In the years leading up to the pandemic, data from the International Labor Organization showed Latin America and the Caribbean, along with Europe, were leading the way in increasing the percentage of women in management positions. And, in several countries in Latin America, more managers were women than men.

This appears to be the preferred situation in most countries across Latin America and the Caribbean. In every country surveyed, if people had a preference, they say they would prefer to have a female manager rather than a male manager. A median of 46% across the 19 countries say they would prefer to have a female manager -- if they could choose -- while a median of 22% say they would prefer a male. Nearly three in 10 (28%) have no preference.

Female Managers Generally Preferred Over Male Managers
Suppose you were taking a new job and had your choice of a manager. Would you prefer to work for a man or a woman?
Woman Man No preference
% % %
Dominican Republic 57 29 12
Peru 55 20 22
Colombia 54 22 20
Panama 52 24 20
Paraguay 48 20 31
Honduras 48 22 25
Brazil 47 23 28
El Salvador 47 19 28
Bolivia 47 18 30
Ecuador 46 15 36
Venezuela 45 26 27
Guatemala 45 28 21
Nicaragua 44 22 28
Mexico 41 15 40
Jamaica 38 32 25
Chile 37 24 37
Argentina 36 25 37
Costa Rica 34 22 41
Uruguay 28 16 53
World Poll, 2019

Women and men in the region both generally prefer to have a female manager, but women are far more likely than men to feel this way and to have a preference at all. A median of 56% of women say they would prefer a female manager -- if they could choose -- and 20% say they would prefer a male. Among men, a median of 33% prefer a female as a manager, and 24% prefer a male -- 38% have no preference.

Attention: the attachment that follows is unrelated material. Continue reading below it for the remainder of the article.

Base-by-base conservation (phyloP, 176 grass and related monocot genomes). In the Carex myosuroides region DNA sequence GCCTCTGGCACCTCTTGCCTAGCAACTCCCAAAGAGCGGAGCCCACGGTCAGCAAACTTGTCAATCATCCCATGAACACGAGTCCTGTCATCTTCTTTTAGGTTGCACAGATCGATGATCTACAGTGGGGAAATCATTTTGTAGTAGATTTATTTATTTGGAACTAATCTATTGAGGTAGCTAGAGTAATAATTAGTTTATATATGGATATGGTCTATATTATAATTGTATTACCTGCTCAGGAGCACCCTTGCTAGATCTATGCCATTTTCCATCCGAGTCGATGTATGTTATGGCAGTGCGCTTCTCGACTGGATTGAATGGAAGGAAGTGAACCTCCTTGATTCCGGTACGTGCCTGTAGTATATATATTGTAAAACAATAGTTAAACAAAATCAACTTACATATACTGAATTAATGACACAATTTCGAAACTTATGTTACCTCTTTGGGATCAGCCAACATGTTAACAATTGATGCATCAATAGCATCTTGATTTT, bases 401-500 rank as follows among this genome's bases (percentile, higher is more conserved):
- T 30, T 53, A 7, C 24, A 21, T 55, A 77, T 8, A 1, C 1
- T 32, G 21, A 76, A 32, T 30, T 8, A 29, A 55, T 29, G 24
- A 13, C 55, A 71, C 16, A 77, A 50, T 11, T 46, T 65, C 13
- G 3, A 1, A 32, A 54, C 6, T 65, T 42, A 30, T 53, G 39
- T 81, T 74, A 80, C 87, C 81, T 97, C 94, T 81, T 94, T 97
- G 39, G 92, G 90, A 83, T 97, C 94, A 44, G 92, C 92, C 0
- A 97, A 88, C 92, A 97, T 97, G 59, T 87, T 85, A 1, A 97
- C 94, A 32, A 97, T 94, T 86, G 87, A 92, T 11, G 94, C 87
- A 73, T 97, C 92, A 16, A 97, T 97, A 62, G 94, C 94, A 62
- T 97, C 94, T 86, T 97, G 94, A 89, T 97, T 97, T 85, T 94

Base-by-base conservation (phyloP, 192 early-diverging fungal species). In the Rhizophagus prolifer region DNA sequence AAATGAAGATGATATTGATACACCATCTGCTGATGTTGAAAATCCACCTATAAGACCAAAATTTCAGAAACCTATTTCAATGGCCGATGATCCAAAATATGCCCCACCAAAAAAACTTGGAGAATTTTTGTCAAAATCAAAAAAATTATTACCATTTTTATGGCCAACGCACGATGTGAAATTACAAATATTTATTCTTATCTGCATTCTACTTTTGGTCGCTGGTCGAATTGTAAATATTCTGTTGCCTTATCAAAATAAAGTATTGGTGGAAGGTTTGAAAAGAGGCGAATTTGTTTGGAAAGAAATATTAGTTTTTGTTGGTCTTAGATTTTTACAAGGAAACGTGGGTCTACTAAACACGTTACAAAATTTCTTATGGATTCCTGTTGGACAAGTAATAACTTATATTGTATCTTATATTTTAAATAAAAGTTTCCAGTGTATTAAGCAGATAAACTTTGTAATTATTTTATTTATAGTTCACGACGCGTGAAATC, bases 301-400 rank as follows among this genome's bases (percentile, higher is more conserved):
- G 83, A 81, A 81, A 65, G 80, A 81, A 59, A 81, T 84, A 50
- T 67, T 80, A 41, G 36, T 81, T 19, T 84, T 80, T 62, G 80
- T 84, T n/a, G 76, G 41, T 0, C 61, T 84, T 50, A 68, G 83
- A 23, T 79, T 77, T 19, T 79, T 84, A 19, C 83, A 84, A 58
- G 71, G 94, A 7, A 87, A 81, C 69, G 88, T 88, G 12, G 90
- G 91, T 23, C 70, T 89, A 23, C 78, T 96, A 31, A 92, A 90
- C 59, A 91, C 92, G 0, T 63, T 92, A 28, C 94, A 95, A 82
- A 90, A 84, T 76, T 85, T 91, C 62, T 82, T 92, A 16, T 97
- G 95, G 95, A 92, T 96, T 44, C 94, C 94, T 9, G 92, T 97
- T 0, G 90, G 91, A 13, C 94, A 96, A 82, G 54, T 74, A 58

More Believe Similarly Qualified Women Should Get College Scholarships

Women in Latin America have been catching up with men in higher education over the past several decades, and in most countries in the region, women now make up a larger share of tertiary graduates.

Despite these strides for women, in every country across the region, people are more likely to say that similarly qualified women rather than men should get a university scholarship if only one such scholarship was available. A median of 50% say the scholarship should go to the woman, while 9% say to the man. One in three (33%) have no preference.

Latin Americans Prefer Women to Receive Scholarships
Suppose a university is going to give just ONE scholarship that pays all expenses related to education. There are two people who are equally qualified -- a young man and a young woman. In your opinion, who should receive this scholarship, the man or the woman?
Woman Man No preference
% % %
Dominican Republic 73 12 12
Venezuela 68 5 25
Colombia 68 7 23
Honduras 63 10 24
Brazil 62 7 28
Panama 61 9 26
Nicaragua 57 10 28
Guatemala 56 15 25
Peru 53 11 33
El Salvador 50 12 33
Paraguay 50 10 37
Ecuador 49 6 42
Argentina 49 8 41
Bolivia 47 10 38
Mexico 46 5 47
Costa Rica 43 7 48
Jamaica 43 25 22
Chile 42 6 49
Uruguay 41 3 50
World Poll, 2019